On Saturday, July 16th, 2016, the day before my birthday, I told my wife, “All I want for my birthday is to catch a bull trout on tenkara.”  Fortunately, my wife conceded and I set out early Saturday morning with my Brittany, Misty.  As I remembered, it was a long drive up the remote desert valley before I made it to the mouth of the canyon from whence the river flowed. 

As soon as the car turned up the canyon, the scenery instantly changed for the better.  In fact, the surrounding mountains took on a red tint like the Sangre De Cristos of Colorado, but not so high in elevation.  One of my favorite cutthroat streams flows from the rugged peaks of the Sangre De Cristos, so the resemblance instantly endeared the area to me.     

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Idaho’s version of the Sangre De Cristos.

About fifteen miles up the river, we came to a campground situated at the confluence of two creeks, each with roads following their courses.  I stayed to the right and followed the road up the main fork.  I had no idea where to go, so I parked at the next turnoff, pulled out my Tenkara USA Rhodo, tied on a Renegade, and let out Misty of her kennel.  Her company would be appreciated in this primitive landscape.  I planned to wet wade in sandals, but the air temperature felt cold for July.   

 

I hiked through the thick old growth pine forest to the river and tentatively stepped inside.  The frigid water numbed my skin to the touch.  I gritted my teeth and waded forward looking for a likely place to present my fly.  I soon found a decent run spotlighted by the sunlight piercing though the forest canopy overhead and cast the fly.  Sure enough a decent sized fish slurped in the Renegade.  I set the hook and quickly brought the thirteen inch trout to hand.  To my delight, a beautiful bull trout lay before me looking much like a brook trout, but more aqua green with pink spots.   With little fanfare, I had finally achieved a lifetime goal.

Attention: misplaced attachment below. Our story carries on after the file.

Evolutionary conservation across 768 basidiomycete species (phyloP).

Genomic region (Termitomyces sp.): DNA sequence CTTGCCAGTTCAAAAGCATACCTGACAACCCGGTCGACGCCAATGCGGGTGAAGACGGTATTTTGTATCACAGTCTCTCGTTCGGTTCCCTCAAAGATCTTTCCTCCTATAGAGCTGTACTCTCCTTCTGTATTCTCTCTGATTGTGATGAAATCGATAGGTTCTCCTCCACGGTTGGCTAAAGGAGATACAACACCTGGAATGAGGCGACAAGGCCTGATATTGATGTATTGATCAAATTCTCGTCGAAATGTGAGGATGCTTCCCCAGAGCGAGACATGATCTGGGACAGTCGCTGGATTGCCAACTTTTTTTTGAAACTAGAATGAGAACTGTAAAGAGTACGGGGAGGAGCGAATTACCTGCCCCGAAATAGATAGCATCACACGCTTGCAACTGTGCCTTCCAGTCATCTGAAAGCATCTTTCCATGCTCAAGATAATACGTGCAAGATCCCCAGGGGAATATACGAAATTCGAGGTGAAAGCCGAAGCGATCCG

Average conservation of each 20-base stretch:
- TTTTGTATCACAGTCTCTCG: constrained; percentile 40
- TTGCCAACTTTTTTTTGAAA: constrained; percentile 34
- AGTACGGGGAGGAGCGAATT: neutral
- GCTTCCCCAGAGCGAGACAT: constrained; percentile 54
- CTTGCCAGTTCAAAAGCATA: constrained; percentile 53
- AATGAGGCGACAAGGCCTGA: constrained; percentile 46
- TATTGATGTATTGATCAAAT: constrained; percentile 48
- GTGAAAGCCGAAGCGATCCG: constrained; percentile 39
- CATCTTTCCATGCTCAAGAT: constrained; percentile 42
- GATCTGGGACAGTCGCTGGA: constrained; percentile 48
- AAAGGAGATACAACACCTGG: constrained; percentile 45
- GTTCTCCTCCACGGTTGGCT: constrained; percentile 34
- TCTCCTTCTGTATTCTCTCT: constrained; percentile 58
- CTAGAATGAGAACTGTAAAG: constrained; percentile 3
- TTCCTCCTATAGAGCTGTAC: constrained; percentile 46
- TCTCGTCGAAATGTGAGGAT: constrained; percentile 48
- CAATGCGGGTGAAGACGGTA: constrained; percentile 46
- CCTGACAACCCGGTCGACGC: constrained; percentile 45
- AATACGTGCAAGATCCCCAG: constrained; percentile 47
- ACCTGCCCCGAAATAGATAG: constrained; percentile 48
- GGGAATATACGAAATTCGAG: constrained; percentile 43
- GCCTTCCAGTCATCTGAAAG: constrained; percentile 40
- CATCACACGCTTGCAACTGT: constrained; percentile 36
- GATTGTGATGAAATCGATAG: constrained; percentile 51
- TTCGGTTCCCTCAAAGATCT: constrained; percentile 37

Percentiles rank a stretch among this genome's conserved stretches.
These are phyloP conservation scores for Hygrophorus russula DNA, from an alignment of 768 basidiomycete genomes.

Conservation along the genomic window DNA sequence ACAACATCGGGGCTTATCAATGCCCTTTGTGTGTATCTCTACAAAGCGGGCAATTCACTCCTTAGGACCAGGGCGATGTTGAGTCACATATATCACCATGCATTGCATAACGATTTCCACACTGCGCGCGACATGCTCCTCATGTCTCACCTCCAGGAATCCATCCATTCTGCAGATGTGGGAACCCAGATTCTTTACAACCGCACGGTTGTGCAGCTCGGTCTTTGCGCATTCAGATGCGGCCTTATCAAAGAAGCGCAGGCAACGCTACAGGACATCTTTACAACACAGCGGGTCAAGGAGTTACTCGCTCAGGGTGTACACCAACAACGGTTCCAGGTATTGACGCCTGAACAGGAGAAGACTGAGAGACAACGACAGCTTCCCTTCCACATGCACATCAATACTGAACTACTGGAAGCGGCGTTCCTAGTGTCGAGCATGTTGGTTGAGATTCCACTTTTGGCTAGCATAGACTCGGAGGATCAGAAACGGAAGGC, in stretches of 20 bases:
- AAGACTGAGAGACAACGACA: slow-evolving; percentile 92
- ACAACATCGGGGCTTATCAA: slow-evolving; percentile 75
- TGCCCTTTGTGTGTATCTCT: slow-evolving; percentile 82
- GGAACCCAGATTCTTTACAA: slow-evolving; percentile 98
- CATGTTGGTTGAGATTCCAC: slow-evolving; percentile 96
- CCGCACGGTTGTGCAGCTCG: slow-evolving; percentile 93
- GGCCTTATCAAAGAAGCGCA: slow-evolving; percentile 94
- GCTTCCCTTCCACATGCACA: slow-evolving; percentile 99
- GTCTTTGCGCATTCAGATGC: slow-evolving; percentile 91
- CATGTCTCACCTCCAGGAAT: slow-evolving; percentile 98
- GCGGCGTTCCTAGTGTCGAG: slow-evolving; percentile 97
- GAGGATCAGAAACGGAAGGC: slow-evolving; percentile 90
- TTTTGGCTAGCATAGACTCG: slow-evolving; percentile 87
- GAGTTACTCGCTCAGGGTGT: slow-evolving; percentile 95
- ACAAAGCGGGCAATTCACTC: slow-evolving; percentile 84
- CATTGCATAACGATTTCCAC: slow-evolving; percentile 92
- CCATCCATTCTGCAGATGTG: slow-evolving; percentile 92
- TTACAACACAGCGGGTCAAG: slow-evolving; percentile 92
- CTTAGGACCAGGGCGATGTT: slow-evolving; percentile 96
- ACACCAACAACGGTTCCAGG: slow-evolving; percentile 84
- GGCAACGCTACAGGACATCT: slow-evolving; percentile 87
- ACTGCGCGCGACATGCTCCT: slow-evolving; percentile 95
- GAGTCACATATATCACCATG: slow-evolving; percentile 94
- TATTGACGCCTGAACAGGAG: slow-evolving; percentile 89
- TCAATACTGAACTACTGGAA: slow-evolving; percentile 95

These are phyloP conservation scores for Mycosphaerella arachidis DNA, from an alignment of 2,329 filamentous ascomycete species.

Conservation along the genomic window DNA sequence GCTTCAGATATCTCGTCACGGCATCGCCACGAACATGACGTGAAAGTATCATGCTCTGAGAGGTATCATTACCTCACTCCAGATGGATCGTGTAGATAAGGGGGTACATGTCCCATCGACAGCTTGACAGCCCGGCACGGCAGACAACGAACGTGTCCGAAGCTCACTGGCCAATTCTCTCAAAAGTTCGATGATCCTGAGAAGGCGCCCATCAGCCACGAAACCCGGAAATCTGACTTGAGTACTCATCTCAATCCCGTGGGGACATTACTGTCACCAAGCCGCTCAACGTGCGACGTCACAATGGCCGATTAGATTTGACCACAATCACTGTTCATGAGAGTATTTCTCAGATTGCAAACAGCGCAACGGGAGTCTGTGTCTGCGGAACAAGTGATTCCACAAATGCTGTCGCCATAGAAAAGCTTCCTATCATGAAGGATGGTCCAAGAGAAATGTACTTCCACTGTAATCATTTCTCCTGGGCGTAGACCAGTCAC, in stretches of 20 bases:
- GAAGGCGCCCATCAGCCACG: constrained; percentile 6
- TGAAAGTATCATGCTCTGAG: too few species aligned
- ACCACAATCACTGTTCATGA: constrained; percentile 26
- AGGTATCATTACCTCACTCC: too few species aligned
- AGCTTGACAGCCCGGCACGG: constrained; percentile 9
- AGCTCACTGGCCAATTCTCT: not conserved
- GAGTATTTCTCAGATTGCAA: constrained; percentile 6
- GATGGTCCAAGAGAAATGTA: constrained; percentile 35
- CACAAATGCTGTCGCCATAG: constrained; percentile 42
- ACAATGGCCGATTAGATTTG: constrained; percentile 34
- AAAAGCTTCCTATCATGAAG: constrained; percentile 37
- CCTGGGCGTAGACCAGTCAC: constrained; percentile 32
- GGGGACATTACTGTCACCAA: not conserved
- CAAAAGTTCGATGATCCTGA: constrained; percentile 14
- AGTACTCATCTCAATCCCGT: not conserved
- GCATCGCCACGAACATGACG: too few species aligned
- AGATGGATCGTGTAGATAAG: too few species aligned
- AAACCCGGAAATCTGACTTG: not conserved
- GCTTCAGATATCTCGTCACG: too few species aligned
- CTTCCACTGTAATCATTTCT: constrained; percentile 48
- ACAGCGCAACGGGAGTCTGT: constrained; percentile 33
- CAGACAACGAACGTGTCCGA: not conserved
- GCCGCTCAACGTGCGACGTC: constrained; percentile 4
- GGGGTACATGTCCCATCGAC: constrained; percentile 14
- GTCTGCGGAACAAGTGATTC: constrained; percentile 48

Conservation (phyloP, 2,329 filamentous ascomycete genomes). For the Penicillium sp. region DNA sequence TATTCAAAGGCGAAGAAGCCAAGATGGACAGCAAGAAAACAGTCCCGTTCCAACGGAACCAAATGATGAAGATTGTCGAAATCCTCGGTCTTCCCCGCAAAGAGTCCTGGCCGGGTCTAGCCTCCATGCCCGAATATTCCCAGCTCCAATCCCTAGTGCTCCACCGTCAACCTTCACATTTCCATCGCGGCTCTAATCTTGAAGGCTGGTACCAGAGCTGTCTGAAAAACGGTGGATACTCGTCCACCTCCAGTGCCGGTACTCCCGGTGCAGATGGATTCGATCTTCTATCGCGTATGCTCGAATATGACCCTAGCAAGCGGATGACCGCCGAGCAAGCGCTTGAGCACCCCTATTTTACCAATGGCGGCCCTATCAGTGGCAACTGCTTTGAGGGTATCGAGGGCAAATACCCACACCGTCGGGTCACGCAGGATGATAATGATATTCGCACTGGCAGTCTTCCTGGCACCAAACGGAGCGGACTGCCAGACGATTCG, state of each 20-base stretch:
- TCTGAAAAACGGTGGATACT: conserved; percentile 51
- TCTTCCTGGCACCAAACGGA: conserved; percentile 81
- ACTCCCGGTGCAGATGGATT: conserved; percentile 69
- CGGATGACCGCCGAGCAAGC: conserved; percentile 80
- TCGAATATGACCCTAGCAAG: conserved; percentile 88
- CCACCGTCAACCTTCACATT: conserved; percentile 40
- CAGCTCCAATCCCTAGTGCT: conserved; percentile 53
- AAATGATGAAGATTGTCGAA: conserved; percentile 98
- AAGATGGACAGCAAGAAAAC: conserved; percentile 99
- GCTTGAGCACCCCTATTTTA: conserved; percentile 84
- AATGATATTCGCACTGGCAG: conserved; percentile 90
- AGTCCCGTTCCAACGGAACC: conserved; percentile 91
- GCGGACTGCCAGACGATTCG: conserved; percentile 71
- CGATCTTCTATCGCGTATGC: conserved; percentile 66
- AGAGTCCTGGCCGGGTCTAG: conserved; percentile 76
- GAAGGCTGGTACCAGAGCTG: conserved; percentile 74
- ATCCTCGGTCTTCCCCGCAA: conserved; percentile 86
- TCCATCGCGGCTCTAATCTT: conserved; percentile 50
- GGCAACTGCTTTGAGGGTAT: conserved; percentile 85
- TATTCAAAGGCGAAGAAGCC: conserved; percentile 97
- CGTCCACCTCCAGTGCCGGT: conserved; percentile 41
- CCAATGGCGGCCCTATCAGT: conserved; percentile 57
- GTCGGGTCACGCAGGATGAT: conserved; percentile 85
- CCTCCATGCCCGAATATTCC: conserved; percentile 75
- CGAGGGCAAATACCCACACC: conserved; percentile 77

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First Bull Trout.

 

I caught a few more bulls along this shady stretch choked with deadfall, but soon grew too cold. So I decided to try to find a stretch of river with more sunlight.  Surprisingly, along the creek, grew a gorgeous wild flower that I have only personally seen along Can’t Tell Ya Creek in the Sangre De Cristos named the “Purple Monkey Flower (Mimulus Lewissi).”  The allure of this creek for me grew by the second.